The promise to enact Integrity Legislation within the first 100 days of the ULP administration was not kept. The legislation would have signaled the intention of the government to be transparent, accountable, moral, just, fair, and free of corruption. While the focus should justly be put on our leaders, the rest of the citizenry should not be enablers to corruption.
The role of those in authority is to inspire, motivate, and set the right example in doing right. The rest of us need to maintain and expect a high standard of integrity among ourselves.
Beginning with the Speaker of the House of Assembly, we need to see demonstrated efforts to be fair in ensuring that the opposition is accorded what is due to them. Motions of No Confidence must be facilitated if parliamentarians are to have the opportunity to remove a rogue regime constitutionally outside of general elections. The one time in the year when Opposition motions must take precedence should be honored.
The Police must behave in a respectable, and responsible manner. Arresting drummers and peaceful demonstrators was not helpful. Crimes should be professionally investigated and the right charges laid. Justice must be seen to be done. Partisan politics should play no role in policing. Criminal Justice and Forensic Science should be taught at our Community College together with Basic Policing. Advancing through the ranks must be by merit.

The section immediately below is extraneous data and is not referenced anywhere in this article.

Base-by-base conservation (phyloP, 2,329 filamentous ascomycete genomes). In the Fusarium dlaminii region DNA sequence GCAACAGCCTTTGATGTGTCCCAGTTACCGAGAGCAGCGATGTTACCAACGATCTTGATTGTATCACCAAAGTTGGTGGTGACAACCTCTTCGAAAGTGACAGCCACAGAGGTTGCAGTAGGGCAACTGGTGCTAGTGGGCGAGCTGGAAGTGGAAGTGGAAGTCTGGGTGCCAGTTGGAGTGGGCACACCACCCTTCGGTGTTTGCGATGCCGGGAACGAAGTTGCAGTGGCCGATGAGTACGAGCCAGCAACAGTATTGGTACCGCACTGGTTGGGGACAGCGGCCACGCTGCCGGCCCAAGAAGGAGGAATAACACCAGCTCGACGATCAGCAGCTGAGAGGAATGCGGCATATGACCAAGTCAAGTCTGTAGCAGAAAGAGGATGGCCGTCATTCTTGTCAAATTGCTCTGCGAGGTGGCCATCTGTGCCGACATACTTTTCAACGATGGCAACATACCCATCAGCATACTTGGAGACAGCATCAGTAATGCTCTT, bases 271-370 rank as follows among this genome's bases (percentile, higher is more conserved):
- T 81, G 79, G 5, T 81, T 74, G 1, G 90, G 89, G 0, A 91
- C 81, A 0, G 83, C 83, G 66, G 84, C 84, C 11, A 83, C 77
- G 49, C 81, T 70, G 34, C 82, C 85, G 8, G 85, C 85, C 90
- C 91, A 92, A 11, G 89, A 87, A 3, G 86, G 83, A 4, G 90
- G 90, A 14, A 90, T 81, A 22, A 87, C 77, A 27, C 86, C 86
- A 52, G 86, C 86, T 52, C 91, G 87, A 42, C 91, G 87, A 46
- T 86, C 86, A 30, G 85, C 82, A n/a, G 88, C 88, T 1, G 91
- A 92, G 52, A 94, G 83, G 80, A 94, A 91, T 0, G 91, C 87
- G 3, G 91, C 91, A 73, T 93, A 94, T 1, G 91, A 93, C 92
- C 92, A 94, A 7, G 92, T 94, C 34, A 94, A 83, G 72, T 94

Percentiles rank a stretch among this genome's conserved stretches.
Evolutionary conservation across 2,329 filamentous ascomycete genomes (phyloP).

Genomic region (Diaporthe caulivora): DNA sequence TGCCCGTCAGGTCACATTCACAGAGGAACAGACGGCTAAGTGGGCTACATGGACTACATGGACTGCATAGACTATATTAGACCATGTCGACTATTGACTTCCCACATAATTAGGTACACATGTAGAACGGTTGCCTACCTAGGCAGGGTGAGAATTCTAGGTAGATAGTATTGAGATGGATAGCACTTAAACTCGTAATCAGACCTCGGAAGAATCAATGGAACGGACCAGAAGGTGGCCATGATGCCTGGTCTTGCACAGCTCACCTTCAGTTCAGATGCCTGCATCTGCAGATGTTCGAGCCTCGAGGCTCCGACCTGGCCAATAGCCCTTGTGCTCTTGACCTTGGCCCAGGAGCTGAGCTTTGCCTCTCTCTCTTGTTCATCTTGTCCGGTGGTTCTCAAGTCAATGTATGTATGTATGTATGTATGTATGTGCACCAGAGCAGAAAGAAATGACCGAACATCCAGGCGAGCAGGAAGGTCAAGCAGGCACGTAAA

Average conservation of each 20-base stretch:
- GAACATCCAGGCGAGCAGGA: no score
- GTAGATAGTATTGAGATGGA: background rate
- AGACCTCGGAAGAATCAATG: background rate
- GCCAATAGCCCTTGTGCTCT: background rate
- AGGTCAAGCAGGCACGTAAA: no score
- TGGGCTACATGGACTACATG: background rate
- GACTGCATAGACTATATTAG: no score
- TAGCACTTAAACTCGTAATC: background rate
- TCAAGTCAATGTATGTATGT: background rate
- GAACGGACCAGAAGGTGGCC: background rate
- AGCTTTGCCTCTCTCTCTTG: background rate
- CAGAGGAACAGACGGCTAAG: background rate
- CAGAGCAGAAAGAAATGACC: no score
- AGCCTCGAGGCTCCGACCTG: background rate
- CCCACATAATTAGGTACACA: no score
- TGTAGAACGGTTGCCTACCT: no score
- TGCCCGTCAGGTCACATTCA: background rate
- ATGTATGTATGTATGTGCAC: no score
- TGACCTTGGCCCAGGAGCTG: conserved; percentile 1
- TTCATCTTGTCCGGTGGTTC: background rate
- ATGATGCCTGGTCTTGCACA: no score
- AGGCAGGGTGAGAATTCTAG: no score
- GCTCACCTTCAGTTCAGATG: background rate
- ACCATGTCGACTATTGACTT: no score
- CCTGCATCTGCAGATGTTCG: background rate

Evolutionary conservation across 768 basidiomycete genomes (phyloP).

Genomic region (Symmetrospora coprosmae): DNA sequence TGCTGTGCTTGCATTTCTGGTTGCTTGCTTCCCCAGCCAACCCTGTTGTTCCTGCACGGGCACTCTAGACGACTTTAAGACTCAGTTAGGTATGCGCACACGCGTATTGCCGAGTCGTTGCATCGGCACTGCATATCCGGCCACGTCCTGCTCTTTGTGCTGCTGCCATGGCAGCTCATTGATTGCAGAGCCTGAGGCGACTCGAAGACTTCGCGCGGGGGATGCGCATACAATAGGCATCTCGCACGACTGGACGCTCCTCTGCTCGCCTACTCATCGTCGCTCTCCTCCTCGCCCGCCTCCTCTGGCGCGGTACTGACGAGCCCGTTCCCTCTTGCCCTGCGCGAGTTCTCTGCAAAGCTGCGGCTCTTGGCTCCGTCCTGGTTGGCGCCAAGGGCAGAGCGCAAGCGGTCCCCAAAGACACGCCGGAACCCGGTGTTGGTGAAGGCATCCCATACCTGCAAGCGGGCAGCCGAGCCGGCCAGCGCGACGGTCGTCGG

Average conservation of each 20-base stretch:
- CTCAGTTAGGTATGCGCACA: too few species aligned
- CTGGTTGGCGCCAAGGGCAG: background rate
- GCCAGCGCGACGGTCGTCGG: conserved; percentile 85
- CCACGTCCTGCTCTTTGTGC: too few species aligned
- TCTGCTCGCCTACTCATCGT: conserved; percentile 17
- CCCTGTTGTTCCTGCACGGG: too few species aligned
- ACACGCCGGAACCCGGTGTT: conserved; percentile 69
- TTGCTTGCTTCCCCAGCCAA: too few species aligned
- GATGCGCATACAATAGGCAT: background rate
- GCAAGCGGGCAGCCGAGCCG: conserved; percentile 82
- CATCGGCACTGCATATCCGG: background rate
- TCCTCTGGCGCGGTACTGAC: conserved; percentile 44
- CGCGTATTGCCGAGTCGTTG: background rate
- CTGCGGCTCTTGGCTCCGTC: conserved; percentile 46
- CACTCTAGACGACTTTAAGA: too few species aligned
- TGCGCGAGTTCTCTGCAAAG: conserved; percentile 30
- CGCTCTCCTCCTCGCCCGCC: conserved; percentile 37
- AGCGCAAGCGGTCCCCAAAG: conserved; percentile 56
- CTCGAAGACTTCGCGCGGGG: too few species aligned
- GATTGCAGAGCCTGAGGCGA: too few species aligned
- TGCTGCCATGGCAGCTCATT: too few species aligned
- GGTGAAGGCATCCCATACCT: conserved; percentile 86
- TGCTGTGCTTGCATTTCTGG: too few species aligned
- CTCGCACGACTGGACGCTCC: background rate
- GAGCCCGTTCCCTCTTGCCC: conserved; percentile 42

The Civil Service is the engine of governance and must be allowed to run the country within the policy framework of the Administrators. Members of the Police and Service Commissions should be persons invested in the integrity of meritocracy.
The focus of the Pensions and Social Security funds should be on efficient collections so that there are sufficient funds to take care of our people in retirement. Anywhere work is done, collections should be made. The Farmer, Domestic worker, Construction worker, and Fishermen should all pay in to the Retirement funds. The success of the program should result in the reduction or elimination of the Poor Relief. Those in receipt of assistance must ensure that it is the minimum amount that is needed and seek to be weaned off the program in the shortest possible time. Students in particular must demonstrate that they value the assistance given by studying diligently to make full proof of the help received.
With respect to the environment, each individual, household, and business place and worker must ensure that the space occupied is kept sanitized and clean. We need to go further by beautifying and conserving the environment. Students make up a large portion of the population and should play a great role in making our country look, smell, and feel good.
Funds spent educating our children should be expended fairly to ensure that all our workers gain adequate academic and practical preparation.
Wherever the auditors examine, their report should be that we are a people of integrity.
Anthony Stewart, PhD